Twinkle-twinkle, bigger stars

While it was expected that the party would become the largest single party, by surpassing the 30% mark, the party has surpassed a symbolic threshold which turns the protest party in to a major player. The party has also won the entire first past the post seats in southern Italian regions including Sicily, Sardinia, Basilicata, and Puglia and a majority in Calabria and Campania.

This is clear indication that the lack of job prospects, corruption and stagnation in the southern regions have pushed voters to seek a radical break with the past.

Italy is now divided between a north dominated by the right and a south dominated by the 5-Star Movement.

While the centre right has won most of the north including the majority of seats in Emilia Romagna which used to be a communist stronghold, the centre left has only managed to win by a whisker in Tuscany and to win convincingly in Trentino Alto Adige thanks to its regional ally – the South Tyrolean People’s Party which forms part of the European People’s Party.

What are the President’s options?

The success of the two anti-establishment parties militates against any grand coalition between the two weakened centrist parties which command the support of only a third of Italians. But the result leaves a number of options open for the formation of the next Italian government. It is up to the President of the Republic, Sergio Matarella, to pave the way forward and find someone who can form a government. One of his first dilemmas would be whether to start by giving an exploratory mandate to Matteo Salvini as the new leader of the largest coalition in parliament or to Luigi Di Maio as the leader of the largest party in parliament. So what are Matarella’s options?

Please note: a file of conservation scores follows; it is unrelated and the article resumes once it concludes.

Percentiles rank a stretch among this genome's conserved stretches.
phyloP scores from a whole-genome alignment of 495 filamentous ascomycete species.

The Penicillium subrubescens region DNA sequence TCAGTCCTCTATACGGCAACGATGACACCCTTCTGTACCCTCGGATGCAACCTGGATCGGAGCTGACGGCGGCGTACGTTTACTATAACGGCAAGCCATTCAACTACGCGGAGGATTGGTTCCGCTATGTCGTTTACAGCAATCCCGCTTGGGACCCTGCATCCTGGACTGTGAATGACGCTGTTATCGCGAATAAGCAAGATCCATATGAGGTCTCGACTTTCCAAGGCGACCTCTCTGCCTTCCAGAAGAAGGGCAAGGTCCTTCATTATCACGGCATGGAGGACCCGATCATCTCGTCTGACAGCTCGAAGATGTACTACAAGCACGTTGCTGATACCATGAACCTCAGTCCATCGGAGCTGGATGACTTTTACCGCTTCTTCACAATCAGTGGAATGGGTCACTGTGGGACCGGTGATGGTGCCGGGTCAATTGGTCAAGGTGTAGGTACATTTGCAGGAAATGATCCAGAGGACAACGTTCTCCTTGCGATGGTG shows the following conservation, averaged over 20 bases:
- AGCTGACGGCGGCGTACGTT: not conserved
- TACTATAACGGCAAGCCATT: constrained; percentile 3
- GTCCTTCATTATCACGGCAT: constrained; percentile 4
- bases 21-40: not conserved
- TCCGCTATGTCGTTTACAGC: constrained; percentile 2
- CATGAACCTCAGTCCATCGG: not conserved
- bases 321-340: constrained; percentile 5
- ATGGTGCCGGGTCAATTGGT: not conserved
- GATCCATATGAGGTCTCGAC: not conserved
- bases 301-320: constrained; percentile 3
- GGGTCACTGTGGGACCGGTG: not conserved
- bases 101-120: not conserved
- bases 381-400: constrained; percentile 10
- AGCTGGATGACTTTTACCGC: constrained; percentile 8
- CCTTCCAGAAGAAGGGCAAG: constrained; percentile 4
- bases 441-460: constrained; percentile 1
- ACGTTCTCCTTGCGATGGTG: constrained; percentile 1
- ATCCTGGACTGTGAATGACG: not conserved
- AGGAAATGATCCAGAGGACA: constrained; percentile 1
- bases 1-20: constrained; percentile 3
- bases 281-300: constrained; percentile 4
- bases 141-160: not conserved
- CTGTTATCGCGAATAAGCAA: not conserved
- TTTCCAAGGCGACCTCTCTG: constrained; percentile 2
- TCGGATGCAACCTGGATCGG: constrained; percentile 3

A Salvini-led minority government

Although not obliged to do so, Italian President Sergio Matarella may feel duty bound to give the leader of the center-right coalition the first chance to form a government. Since the Lega is now the largest party of the right, as agreed beforehand with Berlusconi, it falls on them to choose the coalition’s candidate for the premiership. But since the centre right lacks the numbers to form a government, it will need to find allies. Since all other MPs hail either from the Left or from the 5-Star Movement, this looks like an impossible task. One possibility would be to find common ground with the 5-Star Movement but this is unlikely for two reasons; the animosity of the 5-Star Movement towards Silvio Berlusconi and Forza Italia and the fact that the 5-Star Movement would only be asked to form a government if the centre right fails to do so.

A 5-Star-led minority government

If the centre right led by Salvini fails at forming a government, the President will have no choice but to ask the 5-Star Movement to form a government. One possibility is an agreement with the Democratic Party based on those areas where the parties converge. Yet this is unlikely simply because such an arrangement would be a double humiliation for the PD; having first lost the election only to end up serving as the junior partners of their populist adversaries. Still it is also clear that the 5-Star Movement has absorbed in itself a segment of left-wing voters. This suggests that convergence on some issues is not impossible. While any convergence with the 5-Star Movement was completely excluded by Matteo Renzi, his demise may lead to a change of mind in the party. Renzi’s decision to stay on as party leader until a new government is formed may be an attempt to stop an alliance with the 5-Star Movement from happening.